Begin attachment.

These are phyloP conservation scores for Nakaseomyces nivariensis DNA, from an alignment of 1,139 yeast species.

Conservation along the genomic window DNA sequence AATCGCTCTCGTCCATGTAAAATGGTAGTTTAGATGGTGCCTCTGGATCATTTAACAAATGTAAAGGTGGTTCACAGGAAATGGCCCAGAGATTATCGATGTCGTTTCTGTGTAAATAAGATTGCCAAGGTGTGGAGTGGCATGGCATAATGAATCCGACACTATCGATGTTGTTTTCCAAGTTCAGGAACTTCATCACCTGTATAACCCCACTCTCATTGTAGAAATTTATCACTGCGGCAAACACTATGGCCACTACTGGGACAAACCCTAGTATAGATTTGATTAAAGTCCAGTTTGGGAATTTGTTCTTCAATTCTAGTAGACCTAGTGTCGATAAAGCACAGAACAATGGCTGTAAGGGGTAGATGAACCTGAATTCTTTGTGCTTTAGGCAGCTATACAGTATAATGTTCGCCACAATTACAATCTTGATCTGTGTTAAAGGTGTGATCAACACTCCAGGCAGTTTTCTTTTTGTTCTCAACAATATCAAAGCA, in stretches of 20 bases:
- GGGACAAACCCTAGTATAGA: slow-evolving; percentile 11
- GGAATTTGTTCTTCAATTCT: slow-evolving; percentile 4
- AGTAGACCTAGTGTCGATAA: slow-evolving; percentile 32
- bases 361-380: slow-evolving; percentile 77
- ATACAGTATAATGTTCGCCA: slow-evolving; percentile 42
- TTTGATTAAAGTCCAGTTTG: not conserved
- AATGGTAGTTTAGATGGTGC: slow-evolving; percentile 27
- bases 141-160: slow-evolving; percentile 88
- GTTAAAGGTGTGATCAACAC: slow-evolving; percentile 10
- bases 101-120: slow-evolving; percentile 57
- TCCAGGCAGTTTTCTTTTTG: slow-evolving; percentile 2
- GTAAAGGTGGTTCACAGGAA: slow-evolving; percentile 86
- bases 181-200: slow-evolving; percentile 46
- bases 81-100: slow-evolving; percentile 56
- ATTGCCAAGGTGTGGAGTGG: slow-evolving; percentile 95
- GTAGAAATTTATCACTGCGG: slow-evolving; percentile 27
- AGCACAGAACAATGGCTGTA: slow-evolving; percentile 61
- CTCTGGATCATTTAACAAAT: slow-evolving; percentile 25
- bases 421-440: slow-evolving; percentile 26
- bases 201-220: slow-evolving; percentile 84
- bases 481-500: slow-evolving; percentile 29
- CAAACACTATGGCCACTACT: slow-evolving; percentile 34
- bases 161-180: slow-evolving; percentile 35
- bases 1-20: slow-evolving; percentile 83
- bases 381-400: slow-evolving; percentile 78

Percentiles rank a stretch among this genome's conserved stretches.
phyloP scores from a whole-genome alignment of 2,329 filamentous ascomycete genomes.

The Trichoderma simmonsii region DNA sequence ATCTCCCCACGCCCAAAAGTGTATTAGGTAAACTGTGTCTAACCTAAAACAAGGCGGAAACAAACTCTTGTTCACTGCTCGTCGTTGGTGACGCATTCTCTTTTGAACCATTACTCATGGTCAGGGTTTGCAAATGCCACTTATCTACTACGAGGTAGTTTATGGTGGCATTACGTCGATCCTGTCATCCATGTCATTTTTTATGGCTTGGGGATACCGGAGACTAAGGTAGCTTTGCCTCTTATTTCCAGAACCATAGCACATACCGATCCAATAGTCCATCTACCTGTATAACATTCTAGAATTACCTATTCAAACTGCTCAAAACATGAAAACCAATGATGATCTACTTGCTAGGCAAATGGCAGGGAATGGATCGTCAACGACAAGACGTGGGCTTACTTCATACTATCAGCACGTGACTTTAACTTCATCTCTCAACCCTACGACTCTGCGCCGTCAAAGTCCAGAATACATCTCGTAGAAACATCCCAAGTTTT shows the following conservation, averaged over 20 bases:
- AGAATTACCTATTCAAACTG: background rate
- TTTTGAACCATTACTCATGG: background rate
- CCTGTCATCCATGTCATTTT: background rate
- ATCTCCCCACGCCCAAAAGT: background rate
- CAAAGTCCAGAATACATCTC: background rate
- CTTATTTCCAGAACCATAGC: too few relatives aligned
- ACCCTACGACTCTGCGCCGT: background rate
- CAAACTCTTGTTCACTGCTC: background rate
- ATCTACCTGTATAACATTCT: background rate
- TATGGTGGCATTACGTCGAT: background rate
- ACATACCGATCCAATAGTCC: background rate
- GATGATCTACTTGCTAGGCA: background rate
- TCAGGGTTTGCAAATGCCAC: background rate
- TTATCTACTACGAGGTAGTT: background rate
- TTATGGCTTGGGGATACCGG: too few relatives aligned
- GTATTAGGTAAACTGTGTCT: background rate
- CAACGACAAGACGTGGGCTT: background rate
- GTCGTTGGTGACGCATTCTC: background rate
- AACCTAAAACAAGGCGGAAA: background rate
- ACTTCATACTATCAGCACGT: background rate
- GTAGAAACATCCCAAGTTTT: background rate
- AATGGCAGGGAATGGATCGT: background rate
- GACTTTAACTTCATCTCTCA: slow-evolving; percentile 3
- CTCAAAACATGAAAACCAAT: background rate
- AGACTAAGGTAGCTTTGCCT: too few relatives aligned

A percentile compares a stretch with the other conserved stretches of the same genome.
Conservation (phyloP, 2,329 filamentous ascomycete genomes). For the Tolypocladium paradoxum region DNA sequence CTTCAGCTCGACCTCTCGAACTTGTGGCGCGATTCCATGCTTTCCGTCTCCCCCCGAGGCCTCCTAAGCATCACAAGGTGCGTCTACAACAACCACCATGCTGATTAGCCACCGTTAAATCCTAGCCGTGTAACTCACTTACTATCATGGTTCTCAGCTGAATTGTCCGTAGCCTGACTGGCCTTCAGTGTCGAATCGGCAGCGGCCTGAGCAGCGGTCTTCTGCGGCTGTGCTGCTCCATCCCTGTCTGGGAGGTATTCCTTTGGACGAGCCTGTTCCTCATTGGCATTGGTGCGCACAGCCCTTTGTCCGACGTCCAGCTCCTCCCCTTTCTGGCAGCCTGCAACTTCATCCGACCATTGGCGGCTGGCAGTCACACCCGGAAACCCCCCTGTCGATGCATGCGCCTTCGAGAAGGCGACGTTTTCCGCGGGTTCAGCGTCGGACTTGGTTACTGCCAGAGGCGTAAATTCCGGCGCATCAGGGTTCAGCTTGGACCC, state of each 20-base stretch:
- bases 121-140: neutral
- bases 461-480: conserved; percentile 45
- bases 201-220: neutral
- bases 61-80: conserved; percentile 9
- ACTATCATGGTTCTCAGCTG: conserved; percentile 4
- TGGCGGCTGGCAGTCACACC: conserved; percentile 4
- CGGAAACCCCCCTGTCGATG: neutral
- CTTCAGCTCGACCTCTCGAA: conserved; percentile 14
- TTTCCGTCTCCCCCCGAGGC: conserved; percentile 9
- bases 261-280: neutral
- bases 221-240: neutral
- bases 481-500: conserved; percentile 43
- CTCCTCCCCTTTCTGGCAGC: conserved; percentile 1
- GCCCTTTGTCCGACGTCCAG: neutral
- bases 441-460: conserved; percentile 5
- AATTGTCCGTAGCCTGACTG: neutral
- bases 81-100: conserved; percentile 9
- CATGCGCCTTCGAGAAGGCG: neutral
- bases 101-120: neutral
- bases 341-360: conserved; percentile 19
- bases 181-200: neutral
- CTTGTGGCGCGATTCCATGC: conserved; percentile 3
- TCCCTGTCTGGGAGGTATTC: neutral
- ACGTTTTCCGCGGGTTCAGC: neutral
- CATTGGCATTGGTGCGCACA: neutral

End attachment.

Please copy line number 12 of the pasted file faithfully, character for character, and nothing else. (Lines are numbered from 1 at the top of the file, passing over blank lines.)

- bases 101-120: slow-evolving; percentile 57